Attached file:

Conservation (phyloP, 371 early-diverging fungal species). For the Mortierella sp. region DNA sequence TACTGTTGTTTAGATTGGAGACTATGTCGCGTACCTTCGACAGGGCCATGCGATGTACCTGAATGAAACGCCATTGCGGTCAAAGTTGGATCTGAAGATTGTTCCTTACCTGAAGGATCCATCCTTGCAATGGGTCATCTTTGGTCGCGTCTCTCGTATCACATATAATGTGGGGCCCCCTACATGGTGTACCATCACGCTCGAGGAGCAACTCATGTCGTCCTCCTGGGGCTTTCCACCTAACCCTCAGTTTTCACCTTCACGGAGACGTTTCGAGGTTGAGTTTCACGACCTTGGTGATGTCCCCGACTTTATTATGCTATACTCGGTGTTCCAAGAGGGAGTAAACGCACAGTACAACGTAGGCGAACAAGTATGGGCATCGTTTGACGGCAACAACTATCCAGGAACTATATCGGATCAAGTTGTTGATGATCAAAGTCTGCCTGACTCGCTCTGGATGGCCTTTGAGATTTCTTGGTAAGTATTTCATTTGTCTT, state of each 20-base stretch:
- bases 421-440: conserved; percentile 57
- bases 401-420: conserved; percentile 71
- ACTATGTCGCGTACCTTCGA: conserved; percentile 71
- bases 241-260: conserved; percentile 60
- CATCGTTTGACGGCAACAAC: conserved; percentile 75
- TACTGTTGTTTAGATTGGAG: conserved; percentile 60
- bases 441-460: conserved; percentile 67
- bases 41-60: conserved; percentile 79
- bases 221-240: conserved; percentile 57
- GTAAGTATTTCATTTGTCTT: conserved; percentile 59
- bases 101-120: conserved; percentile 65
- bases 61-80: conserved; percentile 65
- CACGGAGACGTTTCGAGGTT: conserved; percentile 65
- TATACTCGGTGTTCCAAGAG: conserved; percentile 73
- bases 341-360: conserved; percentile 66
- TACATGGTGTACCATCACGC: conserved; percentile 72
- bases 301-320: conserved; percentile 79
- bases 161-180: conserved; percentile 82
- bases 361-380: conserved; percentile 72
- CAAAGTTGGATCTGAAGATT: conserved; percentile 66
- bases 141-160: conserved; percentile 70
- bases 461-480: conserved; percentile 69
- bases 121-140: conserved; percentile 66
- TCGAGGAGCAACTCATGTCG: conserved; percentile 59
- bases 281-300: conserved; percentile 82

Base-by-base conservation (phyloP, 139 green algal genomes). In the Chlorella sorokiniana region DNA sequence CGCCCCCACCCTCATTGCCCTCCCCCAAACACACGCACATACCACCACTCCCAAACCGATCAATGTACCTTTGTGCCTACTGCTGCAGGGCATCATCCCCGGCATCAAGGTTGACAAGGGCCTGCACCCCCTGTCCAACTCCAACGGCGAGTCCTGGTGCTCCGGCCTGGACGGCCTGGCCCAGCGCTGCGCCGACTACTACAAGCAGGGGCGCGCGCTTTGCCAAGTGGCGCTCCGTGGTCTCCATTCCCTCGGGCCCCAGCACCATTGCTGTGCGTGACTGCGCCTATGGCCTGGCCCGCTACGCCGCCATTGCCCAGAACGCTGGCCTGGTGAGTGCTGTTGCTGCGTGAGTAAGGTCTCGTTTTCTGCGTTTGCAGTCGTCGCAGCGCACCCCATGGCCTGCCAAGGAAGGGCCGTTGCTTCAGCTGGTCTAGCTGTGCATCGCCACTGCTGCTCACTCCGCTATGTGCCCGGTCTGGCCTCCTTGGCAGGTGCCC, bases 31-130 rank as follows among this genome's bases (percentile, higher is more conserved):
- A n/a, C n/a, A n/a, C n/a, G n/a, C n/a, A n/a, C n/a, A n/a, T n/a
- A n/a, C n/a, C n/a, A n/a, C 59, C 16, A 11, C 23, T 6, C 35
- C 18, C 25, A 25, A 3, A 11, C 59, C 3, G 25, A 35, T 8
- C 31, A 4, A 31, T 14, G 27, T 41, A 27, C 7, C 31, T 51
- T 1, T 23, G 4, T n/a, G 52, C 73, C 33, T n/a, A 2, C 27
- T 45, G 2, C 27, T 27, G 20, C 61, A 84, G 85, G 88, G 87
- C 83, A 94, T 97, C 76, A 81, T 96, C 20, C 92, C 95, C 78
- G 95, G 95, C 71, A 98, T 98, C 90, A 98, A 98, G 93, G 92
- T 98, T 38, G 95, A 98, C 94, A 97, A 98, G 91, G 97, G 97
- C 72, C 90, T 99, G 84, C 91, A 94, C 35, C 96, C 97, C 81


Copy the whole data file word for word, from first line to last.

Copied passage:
Conservation (phyloP, 371 early-diverging fungal species). For the Mortierella sp. region DNA sequence TACTGTTGTTTAGATTGGAGACTATGTCGCGTACCTTCGACAGGGCCATGCGATGTACCTGAATGAAACGCCATTGCGGTCAAAGTTGGATCTGAAGATTGTTCCTTACCTGAAGGATCCATCCTTGCAATGGGTCATCTTTGGTCGCGTCTCTCGTATCACATATAATGTGGGGCCCCCTACATGGTGTACCATCACGCTCGAGGAGCAACTCATGTCGTCCTCCTGGGGCTTTCCACCTAACCCTCAGTTTTCACCTTCACGGAGACGTTTCGAGGTTGAGTTTCACGACCTTGGTGATGTCCCCGACTTTATTATGCTATACTCGGTGTTCCAAGAGGGAGTAAACGCACAGTACAACGTAGGCGAACAAGTATGGGCATCGTTTGACGGCAACAACTATCCAGGAACTATATCGGATCAAGTTGTTGATGATCAAAGTCTGCCTGACTCGCTCTGGATGGCCTTTGAGATTTCTTGGTAAGTATTTCATTTGTCTT, state of each 20-base stretch:
- bases 421-440: conserved; percentile 57
- bases 401-420: conserved; percentile 71
- ACTATGTCGCGTACCTTCGA: conserved; percentile 71
- bases 241-260: conserved; percentile 60
- CATCGTTTGACGGCAACAAC: conserved; percentile 75
- TACTGTTGTTTAGATTGGAG: conserved; percentile 60
- bases 441-460: conserved; percentile 67
- bases 41-60: conserved; percentile 79
- bases 221-240: conserved; percentile 57
- GTAAGTATTTCATTTGTCTT: conserved; percentile 59
- bases 101-120: conserved; percentile 65
- bases 61-80: conserved; percentile 65
- CACGGAGACGTTTCGAGGTT: conserved; percentile 65
- TATACTCGGTGTTCCAAGAG: conserved; percentile 73
- bases 341-360: conserved; percentile 66
- TACATGGTGTACCATCACGC: conserved; percentile 72
- bases 301-320: conserved; percentile 79
- bases 161-180: conserved; percentile 82
- bases 361-380: conserved; percentile 72
- CAAAGTTGGATCTGAAGATT: conserved; percentile 66
- bases 141-160: conserved; percentile 70
- bases 461-480: conserved; percentile 69
- bases 121-140: conserved; percentile 66
- TCGAGGAGCAACTCATGTCG: conserved; percentile 59
- bases 281-300: conserved; percentile 82

Base-by-base conservation (phyloP, 139 green algal genomes). In the Chlorella sorokiniana region DNA sequence CGCCCCCACCCTCATTGCCCTCCCCCAAACACACGCACATACCACCACTCCCAAACCGATCAATGTACCTTTGTGCCTACTGCTGCAGGGCATCATCCCCGGCATCAAGGTTGACAAGGGCCTGCACCCCCTGTCCAACTCCAACGGCGAGTCCTGGTGCTCCGGCCTGGACGGCCTGGCCCAGCGCTGCGCCGACTACTACAAGCAGGGGCGCGCGCTTTGCCAAGTGGCGCTCCGTGGTCTCCATTCCCTCGGGCCCCAGCACCATTGCTGTGCGTGACTGCGCCTATGGCCTGGCCCGCTACGCCGCCATTGCCCAGAACGCTGGCCTGGTGAGTGCTGTTGCTGCGTGAGTAAGGTCTCGTTTTCTGCGTTTGCAGTCGTCGCAGCGCACCCCATGGCCTGCCAAGGAAGGGCCGTTGCTTCAGCTGGTCTAGCTGTGCATCGCCACTGCTGCTCACTCCGCTATGTGCCCGGTCTGGCCTCCTTGGCAGGTGCCC, bases 31-130 rank as follows among this genome's bases (percentile, higher is more conserved):
- A n/a, C n/a, A n/a, C n/a, G n/a, C n/a, A n/a, C n/a, A n/a, T n/a
- A n/a, C n/a, C n/a, A n/a, C 59, C 16, A 11, C 23, T 6, C 35
- C 18, C 25, A 25, A 3, A 11, C 59, C 3, G 25, A 35, T 8
- C 31, A 4, A 31, T 14, G 27, T 41, A 27, C 7, C 31, T 51
- T 1, T 23, G 4, T n/a, G 52, C 73, C 33, T n/a, A 2, C 27
- T 45, G 2, C 27, T 27, G 20, C 61, A 84, G 85, G 88, G 87
- C 83, A 94, T 97, C 76, A 81, T 96, C 20, C 92, C 95, C 78
- G 95, G 95, C 71, A 98, T 98, C 90, A 98, A 98, G 93, G 92
- T 98, T 38, G 95, A 98, C 94, A 97, A 98, G 91, G 97, G 97
- C 72, C 90, T 99, G 84, C 91, A 94, C 35, C 96, C 97, C 81